Tuesday, July 12, 2011

The Case of the Jumping Legs: Restless Legs Syndrome



Do you have jumpy legs or legs that just need to move? Well, you may have a syndrome called restless legs (RLS). These are marked by a spontaneous movement of the legs. This usually only occurs at rest and are relieved by movement.  Sleep disturbance, such as sleep apneas, is commonly associated.  This is not the same as leg cramps.

Who has this?  This is a very common problem, as up to 15% of Americans have it. More women than men have it; the prevalence of RLS increases with age.  Sometimes it may occur in children and at times is misdiagnosed as growing pains.

What is the cause?  The cause is usually unknown; however, there appears to be a genetic link, in other words a family history. There is a hypothesis that the neurotransmitter called dopamine is associated with this disorder. In fact, this hypothesis is the basis of how we treat it with medicine. There is also an increased incidence of restless legs in patients with Parkinson’s disease.

RLS may also be associated with iron deficiency, chronic kidney disease, pregnancy, movement disorders, diabetes, varicose veins, and rheumatism. There is some association with low thyroid and obesity.

What are some of the symptoms?  Clinically, patients describe a sensation of crawling, creeping, pulling, itching, or stretching all deep in the leg rather than the skin. Pain is usually absent. Symptoms typically worsen at the end of the day and are maximal at night, usually within 15 minutes of getting into bed. In severe cases, symptoms may occur earlier in the day while the patient is seated. This makes sitting at a desk or meetings or in a movie theatre difficult. In milder cases, one  may be fidgety.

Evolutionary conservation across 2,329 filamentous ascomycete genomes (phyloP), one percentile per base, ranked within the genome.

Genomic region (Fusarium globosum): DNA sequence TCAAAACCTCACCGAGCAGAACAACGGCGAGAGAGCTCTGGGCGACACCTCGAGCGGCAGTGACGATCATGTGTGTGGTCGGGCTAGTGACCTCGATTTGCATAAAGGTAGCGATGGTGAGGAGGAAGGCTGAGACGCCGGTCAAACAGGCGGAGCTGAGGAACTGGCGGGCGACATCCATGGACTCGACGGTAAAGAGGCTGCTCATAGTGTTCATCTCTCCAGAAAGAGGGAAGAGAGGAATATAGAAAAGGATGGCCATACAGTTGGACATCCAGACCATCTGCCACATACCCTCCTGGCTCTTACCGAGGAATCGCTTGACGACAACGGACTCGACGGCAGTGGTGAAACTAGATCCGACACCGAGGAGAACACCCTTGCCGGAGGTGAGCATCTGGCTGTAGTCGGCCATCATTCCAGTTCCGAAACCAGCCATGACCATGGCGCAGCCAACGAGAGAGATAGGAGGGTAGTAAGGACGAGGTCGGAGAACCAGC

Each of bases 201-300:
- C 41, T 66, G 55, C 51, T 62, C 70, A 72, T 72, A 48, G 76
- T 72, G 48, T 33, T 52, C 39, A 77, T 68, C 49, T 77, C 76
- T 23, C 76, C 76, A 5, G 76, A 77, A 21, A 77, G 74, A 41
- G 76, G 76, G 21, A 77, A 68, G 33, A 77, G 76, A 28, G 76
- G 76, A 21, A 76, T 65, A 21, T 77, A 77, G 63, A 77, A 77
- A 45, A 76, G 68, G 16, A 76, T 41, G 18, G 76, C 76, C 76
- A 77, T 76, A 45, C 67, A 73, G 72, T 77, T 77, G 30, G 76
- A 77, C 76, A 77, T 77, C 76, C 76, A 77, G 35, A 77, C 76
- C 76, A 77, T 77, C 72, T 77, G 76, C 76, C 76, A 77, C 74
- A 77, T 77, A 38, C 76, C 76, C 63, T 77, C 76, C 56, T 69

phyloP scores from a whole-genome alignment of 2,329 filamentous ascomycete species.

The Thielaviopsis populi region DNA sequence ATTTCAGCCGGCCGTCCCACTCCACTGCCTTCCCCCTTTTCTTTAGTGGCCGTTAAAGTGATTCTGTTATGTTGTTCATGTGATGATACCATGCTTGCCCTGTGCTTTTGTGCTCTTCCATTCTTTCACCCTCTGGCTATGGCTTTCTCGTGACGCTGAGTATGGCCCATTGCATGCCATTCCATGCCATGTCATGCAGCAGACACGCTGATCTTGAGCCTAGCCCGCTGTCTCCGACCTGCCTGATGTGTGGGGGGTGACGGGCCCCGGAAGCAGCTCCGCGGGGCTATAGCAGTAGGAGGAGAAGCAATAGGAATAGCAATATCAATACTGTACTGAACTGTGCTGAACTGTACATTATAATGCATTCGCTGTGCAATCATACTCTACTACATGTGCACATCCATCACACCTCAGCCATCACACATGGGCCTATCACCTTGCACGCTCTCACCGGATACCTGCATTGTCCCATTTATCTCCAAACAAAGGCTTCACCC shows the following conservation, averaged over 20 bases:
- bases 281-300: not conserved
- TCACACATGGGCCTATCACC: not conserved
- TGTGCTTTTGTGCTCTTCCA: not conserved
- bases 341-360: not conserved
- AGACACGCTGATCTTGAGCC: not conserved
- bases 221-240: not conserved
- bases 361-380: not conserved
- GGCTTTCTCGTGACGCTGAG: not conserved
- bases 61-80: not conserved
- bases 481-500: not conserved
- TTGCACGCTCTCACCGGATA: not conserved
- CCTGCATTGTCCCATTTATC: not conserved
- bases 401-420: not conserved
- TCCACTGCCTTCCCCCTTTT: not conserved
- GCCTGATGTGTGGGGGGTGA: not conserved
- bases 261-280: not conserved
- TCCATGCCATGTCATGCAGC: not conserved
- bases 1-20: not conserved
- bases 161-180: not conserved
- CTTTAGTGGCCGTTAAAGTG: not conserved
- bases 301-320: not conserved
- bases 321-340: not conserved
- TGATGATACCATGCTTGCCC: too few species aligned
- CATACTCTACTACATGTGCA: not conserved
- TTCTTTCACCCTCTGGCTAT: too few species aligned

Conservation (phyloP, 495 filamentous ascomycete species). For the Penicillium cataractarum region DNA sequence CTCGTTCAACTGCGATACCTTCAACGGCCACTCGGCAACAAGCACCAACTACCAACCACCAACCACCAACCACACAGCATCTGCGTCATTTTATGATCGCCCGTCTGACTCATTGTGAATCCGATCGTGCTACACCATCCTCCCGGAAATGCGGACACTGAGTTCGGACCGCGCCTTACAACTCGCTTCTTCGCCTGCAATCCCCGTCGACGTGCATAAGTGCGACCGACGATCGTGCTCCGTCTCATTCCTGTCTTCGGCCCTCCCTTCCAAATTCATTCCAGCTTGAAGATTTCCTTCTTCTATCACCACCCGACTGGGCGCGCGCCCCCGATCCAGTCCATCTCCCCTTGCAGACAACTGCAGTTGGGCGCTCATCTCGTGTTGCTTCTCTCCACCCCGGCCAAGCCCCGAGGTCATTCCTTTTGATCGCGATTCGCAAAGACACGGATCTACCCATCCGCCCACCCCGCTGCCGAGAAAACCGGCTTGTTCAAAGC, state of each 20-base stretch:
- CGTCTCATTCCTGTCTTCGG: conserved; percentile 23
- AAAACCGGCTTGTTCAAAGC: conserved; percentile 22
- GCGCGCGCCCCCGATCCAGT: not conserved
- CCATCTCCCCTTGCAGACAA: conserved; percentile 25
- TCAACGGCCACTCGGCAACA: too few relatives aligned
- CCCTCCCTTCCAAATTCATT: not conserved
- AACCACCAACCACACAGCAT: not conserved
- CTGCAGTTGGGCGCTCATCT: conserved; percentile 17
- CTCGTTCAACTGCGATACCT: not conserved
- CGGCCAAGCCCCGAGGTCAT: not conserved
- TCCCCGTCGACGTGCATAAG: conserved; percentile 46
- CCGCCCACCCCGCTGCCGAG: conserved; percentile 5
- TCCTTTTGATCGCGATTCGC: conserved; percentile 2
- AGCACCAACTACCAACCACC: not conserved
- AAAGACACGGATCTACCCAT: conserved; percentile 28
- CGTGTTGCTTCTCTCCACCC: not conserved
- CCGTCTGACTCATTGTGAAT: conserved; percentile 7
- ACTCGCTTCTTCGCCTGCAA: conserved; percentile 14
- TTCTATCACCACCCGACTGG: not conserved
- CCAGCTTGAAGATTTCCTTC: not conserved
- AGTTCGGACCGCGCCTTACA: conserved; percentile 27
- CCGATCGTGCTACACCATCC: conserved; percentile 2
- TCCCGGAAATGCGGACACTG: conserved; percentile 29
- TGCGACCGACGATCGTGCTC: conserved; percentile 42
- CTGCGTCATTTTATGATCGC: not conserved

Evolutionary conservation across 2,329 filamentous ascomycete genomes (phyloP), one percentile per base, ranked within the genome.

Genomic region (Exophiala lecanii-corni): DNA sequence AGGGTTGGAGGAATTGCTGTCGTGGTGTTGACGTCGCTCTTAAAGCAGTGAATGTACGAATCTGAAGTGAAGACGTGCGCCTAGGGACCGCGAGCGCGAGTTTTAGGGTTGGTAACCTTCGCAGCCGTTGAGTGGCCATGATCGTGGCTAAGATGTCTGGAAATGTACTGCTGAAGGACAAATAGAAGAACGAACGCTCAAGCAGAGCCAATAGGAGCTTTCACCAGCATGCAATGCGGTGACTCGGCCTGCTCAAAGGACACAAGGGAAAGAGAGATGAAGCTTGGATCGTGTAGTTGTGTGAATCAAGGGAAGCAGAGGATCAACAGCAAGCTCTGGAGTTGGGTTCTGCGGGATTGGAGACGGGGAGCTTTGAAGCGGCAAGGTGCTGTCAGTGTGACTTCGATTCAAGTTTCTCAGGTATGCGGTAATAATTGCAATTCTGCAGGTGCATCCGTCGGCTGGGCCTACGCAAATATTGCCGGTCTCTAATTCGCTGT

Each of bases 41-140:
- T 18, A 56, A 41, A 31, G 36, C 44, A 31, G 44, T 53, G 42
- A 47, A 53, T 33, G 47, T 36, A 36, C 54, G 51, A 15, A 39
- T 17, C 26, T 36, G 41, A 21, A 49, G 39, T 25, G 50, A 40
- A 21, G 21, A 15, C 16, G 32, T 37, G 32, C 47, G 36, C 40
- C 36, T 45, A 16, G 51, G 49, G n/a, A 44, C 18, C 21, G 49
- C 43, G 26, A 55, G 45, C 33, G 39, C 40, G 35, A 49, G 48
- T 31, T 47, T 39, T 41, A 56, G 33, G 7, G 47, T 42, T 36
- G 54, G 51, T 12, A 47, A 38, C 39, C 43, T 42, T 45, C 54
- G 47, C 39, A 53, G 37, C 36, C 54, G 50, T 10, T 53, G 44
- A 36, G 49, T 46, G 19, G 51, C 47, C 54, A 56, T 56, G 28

So, how do you diagnose RLS? Here are the criteria by the International Restless Leg Study Group: an urge to move when in bed or periods of inactivity( sometimes other body parts are involved as well such as the arms or even the entire body); the urge is partially or totally relieved by movement such as walking or stretching. Supportive criteria include family history or a positive response to RLS medication.

What is the treatment?  Some cases require the use of meds, but before that here are some these simple measures to try: stretching exercises of the posterior leg muscles before going to bed; use of iron replacement ( have your iron checked first); stop mental activating activities such as video games before going to bed; avoid caffeine; and lose weight. If these don’t work, there are some pretty successful medications your doctor can discuss with you.
Below is an example of stretching exercise to try:


Stand facing the wall, feet together, about two feet from the wall. Heels on the floor, lean forward to the wall, stretching the posterior leg muscles. Hold for 10-30 seconds. Repeat x5. Twice daily. 


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Dr. Frank Marinkovich owns and operates Eastside Family Health Center in Kirkland, WA. Serving Kirkland and the Eastside, Seattle, Bellevue, Renton and the surrounding local communities. Specializing in Primary Care, Automobile Accidents and FAA physicals. Visit them online at Eastside Family Health Center or call them at (425) 899-2525.
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